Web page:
Effect of rye shading on corn roots and shoots in traditional and short stature corn United States Department of Agriculture
Alyssa Koehler, University of Delaware Jarrod Miller, University of Delaware Erin Sparks, University of Delaware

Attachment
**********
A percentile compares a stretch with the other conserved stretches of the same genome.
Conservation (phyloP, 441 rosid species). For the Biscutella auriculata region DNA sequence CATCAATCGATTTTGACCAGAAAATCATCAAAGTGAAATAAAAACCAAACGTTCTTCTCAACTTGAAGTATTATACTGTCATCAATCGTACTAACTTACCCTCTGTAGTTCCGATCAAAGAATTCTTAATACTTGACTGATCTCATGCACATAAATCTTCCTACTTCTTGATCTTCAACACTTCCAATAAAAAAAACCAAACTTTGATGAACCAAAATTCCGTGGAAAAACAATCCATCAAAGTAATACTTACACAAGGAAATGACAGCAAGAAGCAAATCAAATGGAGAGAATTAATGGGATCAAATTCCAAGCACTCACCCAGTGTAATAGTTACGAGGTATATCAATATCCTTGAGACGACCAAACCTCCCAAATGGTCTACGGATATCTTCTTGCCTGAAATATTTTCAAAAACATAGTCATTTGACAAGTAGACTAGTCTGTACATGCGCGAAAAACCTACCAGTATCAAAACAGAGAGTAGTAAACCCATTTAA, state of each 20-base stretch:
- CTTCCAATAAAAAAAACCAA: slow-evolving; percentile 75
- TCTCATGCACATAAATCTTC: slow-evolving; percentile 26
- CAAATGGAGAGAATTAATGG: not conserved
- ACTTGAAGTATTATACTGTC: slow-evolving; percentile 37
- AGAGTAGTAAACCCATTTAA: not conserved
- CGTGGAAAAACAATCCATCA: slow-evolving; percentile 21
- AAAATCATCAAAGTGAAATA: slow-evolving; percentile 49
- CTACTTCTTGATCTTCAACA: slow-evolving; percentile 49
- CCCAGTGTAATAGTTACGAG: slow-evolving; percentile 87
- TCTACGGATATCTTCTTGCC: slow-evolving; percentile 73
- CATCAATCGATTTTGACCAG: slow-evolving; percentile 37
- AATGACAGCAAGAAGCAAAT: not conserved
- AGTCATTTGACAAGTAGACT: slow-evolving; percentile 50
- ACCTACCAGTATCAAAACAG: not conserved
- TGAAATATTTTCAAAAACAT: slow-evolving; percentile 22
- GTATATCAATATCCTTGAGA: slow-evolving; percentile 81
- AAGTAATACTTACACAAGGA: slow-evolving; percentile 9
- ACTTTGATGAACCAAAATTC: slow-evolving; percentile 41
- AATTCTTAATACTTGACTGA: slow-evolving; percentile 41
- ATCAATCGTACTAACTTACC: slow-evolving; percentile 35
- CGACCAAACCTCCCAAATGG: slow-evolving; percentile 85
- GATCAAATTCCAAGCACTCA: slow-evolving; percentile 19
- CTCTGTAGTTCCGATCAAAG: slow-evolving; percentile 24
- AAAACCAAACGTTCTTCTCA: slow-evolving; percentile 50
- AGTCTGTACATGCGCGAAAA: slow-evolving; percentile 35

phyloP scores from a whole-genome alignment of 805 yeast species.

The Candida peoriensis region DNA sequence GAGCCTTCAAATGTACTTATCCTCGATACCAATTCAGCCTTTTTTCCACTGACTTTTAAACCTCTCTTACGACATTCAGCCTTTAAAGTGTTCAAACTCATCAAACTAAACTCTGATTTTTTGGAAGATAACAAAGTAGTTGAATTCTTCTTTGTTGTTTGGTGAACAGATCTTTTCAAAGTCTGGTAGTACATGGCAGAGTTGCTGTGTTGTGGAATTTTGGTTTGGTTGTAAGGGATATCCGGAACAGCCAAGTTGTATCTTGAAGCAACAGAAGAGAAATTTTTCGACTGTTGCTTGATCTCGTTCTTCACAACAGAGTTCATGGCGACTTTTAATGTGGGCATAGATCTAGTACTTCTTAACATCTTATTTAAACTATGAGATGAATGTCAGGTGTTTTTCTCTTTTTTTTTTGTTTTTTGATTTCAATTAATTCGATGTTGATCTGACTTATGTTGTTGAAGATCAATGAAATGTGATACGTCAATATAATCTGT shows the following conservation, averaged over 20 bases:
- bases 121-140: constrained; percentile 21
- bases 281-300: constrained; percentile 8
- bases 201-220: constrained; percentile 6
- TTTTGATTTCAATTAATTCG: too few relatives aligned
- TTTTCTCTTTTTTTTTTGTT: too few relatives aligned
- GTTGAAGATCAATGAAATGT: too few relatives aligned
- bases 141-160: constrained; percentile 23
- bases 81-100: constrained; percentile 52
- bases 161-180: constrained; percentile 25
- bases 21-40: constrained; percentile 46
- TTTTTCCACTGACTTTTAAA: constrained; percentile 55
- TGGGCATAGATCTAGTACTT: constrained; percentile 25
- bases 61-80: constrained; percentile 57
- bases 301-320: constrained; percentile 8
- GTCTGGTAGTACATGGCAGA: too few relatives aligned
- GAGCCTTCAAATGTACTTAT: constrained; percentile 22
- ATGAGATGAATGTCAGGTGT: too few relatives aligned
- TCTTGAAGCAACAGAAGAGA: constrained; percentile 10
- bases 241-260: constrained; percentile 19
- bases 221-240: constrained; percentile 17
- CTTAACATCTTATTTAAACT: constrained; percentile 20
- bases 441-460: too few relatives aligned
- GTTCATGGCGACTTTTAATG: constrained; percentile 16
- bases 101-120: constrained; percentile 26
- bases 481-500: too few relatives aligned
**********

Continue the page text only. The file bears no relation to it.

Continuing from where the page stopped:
Within the Mid-Atlantic region, greater than 22% of total cropland is planted into fall cover crops. Incentive programs have encouraged farmers to experiment with delaying termination to allow for greater cover crop biomass and removal of more nitrate from the soil. Shading from increased biomass can lead to advantageous weed control, but also to elongation of shoots with unknown impacts on lodging and disease development. To combat losses from lodging, companies have been developing short stature corn hybrids with commercial release anticipated in 2024. These hybrids may play an important role in the Mid-Atlantic cover crop system where high winds and hurricane damage are annual threats. The objectives of this project are to 1) Measure the effects of rye termination timing on shading, disease incidence, and lodging susceptibility in traditional stature “tall” corn (research); 2) Measure the effects of rye termination timing on shading, disease incidence, and lodging susceptibility in short stature corn (research); 3) Develop and deliver extension programming to increase awareness of the interactions between cover crops and early season corn growth and how corn varieties may affect lodging and management techniques (extension). Through this integrated research and extension project, we will address relevant stakeholder concerns regarding cover crop termination timings and how short stature corn may fit into the Mid-Atlantic rotation. Improved understanding of shading effects, disease incidence, and susceptibility to lodging will inform extension recommendations on emerging approaches for maize producers.